Friday the 13th Part VI: Jason Lives (1986)
Score: 4 out of 5
My, my, my. Just when it seemed as though the Friday the 13th franchise had run out of gas, it found a way to come back from the grave -- and, appropriately enough, it did so by literally bringing Jason Voorhees back from the grave. Friday the 13th Part VI: Jason Lives is this series in full, swaggering '80s slasher franchise mode, a welcome return to form after its middling predecessor A New Beginning, and a contender with The Final Chapter for the best film in the series. Boasting a theme song by Alice Cooper (who also contributed other songs to the soundtrack), a tone that's almost as reminiscent of an action movie as it is a slasher horror flick, some sparing but effective use of gore effects, and a playful tone that's more than happy to engage in some self-parody of slasher cliches without losing sight of what makes Jason scary, Jason Lives is usually remembered as the last great film in the series before it fell into a death spiral of sequelitis. At the very least, it's an excellent mea culpa for A New Beginning.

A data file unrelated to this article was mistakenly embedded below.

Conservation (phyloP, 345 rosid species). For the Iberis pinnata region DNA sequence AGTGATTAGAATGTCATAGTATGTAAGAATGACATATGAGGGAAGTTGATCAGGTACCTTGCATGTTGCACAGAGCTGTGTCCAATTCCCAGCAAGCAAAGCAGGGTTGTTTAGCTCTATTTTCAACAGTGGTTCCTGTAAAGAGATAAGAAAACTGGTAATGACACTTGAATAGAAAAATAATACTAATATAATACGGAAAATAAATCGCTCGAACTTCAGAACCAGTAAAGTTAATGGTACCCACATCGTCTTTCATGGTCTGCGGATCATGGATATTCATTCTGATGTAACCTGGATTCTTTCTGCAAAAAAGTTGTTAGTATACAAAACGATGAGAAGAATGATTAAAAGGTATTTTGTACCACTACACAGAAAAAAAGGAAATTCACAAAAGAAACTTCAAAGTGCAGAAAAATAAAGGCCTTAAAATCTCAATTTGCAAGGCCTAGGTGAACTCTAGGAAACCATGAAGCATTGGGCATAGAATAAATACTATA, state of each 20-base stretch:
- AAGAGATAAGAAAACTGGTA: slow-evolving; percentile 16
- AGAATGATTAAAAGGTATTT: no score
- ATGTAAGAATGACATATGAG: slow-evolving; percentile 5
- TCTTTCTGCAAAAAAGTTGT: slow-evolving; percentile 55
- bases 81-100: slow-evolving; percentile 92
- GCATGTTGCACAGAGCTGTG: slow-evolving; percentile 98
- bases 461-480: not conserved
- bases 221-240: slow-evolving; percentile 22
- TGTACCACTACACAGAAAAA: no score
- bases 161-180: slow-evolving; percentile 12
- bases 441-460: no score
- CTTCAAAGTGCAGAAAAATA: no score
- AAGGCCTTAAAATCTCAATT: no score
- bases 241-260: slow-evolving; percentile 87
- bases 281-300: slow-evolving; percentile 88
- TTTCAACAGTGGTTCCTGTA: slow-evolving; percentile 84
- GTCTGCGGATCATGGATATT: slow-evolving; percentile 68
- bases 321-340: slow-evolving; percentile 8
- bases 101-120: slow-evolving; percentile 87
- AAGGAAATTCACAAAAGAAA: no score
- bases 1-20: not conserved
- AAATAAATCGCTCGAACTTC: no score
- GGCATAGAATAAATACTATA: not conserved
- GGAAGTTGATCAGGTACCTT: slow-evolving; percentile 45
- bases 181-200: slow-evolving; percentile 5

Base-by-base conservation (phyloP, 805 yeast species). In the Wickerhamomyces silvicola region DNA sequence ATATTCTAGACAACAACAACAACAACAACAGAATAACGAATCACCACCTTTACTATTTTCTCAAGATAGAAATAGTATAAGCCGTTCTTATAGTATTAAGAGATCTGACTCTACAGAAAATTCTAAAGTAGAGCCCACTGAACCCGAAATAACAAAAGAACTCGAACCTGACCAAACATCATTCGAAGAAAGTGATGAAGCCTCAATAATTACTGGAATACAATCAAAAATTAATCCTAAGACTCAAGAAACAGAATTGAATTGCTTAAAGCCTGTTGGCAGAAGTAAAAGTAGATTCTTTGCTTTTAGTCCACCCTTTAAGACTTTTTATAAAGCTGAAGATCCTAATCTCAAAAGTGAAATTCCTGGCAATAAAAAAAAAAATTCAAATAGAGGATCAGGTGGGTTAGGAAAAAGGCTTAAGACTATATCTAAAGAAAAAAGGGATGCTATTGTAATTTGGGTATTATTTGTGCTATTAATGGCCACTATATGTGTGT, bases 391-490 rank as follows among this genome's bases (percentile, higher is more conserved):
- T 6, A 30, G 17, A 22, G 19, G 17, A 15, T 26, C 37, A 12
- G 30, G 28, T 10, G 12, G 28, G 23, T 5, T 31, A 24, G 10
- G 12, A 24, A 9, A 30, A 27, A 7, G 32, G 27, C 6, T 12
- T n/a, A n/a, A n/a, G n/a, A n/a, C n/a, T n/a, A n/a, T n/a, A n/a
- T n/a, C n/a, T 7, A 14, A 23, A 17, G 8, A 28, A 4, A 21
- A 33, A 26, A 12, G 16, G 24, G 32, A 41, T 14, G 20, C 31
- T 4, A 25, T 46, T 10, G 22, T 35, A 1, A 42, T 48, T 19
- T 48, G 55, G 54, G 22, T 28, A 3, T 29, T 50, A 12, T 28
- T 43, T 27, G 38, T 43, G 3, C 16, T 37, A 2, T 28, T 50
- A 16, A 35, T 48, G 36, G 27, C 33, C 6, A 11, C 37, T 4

I mean that literally, because according to the filmmakers, righting the wrongs of this film's predecessor was a major driving force behind it, even if only to keep the franchise profitable in the long run. The ending of A New Beginning is retconned away (the recent video game would reveal it all to be just a dream), the events of that film mentioned only in the broadest strokes as we are reunited with Tommy Jarvis one last time. Crippled by nightmares and hallucinations about Jason, Tommy has traveled with his friend to Jason's grave in order to dig up and burn his body and make sure he's dead, hoping that it might finally bring him peace. Unfortunately, an inopportune lightning strike is all it takes to resuscitate Jason's rotting corpse, now tougher than ever despite being half-eaten by worms and maggots. Yes, this is the birth of the "zombie Jason" that would characterize later films, and he immediately makes his presence felt by ripping the heart from Tommy's friend with a single punch. Tommy runs off to the police to warn them, but the sheriff, thinking that Jason is dead and buried, is understandably skeptical. Fortunately, the sheriff's daughter, camp counselor Megan, realizes that Jason is on the loose, and works together with Tommy to stop the hockey-masked killer before he reaches Camp Forest Green (the former Camp Crystal Lake, having renamed itself for obvious reasons) and starts killing counselors and kids alike.